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Watch: Frank McGuinness talks to RTÉ Arena

Still, he was taken back. And what for? To face the same predicament. It was not that he’d tried to skip his hours that infuriated Zoia on this occasion. But she was truly implacable in what she now demanded. That was the complete return of the tip an American couple had left in the room they’d just vacated. And he did not think that was fair.

She was not interested in such nicety. Fair does not enter the picture here, my friend – did he not realise that much? He was simply mocking her. She must let him know she would not stand for such cheek. She would not allow him dare claim ignorance. The company’s rules could not be plainer. If he could not understand this English, then he should not be employed in this establishment where fluency was essential for the smooth running of the operation. The message was clear enough. Were any monies left as gratuities in bedrooms recently vacated, then all cash was to be handed over to supervisors. What those same supervisors did with it was not the business of the cleaners. So, where was it? Don’t say they left nothing behind. When the lady passed Zoia in the corridor, she mentioned the tip was waiting for her. Hand it over.

Ion found himself shaking his head. He heard his voice declaring very quietly but with great assurance this money had been left for staff; that they could all agree upon without question. He was staff as much as Zoia was. But you, Ion, you are employed by the hour – by the day if you are lucky enough to be given the hours, and I am on legal contract, she protested, you have no right to tell me what I can do or what I cannot do. That money was left for me. I told you already to hand it over and I mean what I say. If you do not obey me, I will be forced to take action. I will have your pockets searched.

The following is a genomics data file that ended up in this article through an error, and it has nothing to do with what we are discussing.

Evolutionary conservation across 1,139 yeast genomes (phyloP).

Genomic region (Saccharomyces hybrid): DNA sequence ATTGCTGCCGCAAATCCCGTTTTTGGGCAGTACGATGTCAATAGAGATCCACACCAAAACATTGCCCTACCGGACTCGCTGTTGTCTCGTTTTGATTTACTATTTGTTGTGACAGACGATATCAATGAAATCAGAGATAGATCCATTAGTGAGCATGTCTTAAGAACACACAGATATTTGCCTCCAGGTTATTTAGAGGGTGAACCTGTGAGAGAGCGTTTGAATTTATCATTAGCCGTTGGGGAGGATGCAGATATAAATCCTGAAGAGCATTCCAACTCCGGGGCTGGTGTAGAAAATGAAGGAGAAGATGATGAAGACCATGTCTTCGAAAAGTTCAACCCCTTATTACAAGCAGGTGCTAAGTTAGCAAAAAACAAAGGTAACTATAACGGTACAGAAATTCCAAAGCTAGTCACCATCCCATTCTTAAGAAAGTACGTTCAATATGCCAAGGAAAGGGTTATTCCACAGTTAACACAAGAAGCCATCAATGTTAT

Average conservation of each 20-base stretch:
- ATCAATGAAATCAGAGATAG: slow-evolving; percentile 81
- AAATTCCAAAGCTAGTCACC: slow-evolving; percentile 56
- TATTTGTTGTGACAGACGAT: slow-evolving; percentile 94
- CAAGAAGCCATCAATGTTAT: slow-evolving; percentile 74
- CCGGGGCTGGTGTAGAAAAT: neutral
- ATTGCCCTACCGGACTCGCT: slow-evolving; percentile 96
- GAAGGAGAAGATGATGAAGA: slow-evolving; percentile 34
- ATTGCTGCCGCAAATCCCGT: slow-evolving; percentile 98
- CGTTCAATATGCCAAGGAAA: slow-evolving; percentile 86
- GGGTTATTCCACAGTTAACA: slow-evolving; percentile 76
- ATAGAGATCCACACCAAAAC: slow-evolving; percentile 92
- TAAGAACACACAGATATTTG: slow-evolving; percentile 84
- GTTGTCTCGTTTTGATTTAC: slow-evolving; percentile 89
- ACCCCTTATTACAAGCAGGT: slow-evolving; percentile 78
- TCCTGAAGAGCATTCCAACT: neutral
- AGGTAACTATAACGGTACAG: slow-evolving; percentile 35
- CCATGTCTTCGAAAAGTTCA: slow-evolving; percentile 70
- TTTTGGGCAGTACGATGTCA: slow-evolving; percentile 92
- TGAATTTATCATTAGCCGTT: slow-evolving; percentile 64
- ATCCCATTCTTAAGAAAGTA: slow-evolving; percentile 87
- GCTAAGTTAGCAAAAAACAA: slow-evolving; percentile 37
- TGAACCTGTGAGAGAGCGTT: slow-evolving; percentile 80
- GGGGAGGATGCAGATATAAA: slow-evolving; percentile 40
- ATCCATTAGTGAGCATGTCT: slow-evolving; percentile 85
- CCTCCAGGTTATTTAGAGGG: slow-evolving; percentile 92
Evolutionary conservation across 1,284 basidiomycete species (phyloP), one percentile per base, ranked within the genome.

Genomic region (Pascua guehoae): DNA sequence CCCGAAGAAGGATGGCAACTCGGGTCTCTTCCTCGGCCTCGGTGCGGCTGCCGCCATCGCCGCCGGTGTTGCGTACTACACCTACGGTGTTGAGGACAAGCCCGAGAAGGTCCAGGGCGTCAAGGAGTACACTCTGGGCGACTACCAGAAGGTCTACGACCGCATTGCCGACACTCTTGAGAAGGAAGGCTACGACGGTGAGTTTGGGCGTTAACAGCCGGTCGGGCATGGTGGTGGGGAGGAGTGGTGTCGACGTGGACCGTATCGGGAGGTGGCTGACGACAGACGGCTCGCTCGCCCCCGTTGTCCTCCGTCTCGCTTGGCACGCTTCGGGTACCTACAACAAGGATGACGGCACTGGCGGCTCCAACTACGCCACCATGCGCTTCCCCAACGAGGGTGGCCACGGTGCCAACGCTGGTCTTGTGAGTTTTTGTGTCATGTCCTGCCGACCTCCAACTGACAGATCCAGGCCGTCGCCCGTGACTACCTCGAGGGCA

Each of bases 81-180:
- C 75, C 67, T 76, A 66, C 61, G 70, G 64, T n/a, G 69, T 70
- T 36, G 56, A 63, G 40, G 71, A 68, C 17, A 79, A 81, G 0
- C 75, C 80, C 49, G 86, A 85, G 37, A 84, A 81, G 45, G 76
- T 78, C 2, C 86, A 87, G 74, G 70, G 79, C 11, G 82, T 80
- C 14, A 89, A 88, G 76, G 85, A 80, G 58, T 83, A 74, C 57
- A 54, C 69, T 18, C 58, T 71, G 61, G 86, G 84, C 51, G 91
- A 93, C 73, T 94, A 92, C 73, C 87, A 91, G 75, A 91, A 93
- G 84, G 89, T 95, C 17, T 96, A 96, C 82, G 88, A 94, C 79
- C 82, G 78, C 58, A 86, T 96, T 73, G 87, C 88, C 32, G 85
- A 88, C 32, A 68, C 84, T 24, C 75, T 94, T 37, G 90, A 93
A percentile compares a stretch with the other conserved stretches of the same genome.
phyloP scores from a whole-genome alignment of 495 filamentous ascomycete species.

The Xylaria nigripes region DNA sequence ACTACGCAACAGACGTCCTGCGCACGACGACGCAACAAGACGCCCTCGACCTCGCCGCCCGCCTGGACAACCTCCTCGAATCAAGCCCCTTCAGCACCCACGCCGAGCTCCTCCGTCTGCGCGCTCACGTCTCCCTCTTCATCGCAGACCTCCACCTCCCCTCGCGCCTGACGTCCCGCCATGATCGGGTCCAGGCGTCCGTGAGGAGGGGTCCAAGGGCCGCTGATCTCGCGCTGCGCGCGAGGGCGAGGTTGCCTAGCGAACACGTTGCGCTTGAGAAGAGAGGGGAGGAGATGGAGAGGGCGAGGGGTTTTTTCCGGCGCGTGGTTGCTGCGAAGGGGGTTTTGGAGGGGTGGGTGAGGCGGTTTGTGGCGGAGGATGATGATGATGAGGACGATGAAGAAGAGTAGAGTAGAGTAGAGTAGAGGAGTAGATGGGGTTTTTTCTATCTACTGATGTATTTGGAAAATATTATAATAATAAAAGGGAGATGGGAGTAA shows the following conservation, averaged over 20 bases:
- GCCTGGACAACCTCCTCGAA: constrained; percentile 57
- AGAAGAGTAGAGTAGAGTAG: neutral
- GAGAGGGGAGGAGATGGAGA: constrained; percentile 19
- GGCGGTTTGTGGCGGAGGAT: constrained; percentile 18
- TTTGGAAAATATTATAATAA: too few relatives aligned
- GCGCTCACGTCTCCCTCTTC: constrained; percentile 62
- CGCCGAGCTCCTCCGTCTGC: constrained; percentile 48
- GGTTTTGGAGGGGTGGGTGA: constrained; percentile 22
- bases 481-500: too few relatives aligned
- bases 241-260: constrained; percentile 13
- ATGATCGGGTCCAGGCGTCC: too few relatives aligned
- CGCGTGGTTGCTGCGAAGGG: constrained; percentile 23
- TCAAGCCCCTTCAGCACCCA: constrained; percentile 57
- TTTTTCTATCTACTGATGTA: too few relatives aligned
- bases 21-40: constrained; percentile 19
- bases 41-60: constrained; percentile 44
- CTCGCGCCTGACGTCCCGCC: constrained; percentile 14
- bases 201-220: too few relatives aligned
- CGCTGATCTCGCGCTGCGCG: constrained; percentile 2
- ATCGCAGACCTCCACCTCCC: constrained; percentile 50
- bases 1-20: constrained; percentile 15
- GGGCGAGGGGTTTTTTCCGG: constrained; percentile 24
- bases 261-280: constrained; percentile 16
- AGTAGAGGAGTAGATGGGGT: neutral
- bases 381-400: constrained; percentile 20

Now this was too much. Really too much. What was she saying precisely? Was she threatening to put her woman’s hands into his trousers and remove his wallet? This was forbidden anywhere in the civilised world, and he was still a citizen of such a world even if this barbarian forgot her manners in this strange country. Had they sunk to such savagery that an act of this nature would be tolerated? It was perverse, and she knew it. I do not think you are allowed to threaten something like that, he reminded her, in case she had forgotten what a physical outrage she was threatening against him. I know you are the type who doesn’t like women’s hands near them – we all know that, she threatened, but I still strongly advise you to do what I tell you. I know why you have come here – what your kind are looking for. It is all you think about – so you had better watch out and behave carefully.